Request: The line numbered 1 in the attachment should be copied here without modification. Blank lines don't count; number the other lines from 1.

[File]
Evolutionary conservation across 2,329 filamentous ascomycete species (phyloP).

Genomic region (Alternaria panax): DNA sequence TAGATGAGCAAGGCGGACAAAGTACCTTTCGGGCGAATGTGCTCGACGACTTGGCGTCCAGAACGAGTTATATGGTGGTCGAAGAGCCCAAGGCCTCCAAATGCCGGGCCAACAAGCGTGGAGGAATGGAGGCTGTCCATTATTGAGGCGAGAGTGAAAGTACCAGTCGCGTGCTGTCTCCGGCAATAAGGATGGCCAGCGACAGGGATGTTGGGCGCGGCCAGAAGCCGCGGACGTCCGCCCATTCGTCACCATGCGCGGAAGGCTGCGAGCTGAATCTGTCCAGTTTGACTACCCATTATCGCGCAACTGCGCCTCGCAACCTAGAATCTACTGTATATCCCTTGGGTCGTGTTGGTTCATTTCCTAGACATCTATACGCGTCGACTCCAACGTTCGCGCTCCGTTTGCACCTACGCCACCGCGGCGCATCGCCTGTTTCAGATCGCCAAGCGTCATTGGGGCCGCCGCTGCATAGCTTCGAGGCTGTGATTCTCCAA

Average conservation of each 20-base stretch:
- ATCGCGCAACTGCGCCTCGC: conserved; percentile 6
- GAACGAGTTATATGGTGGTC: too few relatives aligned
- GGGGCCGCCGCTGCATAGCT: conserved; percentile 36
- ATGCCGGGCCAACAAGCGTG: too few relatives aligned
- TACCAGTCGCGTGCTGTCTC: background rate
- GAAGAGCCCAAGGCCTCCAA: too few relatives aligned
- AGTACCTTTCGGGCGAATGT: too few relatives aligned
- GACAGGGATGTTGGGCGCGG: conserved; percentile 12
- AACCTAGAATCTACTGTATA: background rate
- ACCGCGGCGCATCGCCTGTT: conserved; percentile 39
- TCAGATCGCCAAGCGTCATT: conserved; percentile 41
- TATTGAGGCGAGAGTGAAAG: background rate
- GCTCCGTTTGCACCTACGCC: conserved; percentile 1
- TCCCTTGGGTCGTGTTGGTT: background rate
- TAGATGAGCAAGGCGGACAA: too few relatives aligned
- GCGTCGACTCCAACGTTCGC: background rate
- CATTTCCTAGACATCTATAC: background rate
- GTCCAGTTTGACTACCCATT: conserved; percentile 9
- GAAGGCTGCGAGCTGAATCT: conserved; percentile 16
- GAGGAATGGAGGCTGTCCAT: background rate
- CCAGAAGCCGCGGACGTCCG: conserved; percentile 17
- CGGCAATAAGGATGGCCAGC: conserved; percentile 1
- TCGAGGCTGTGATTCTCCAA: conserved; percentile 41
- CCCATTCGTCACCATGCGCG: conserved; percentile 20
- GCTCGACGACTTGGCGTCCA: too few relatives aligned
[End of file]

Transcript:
Evolutionary conservation across 2,329 filamentous ascomycete species (phyloP).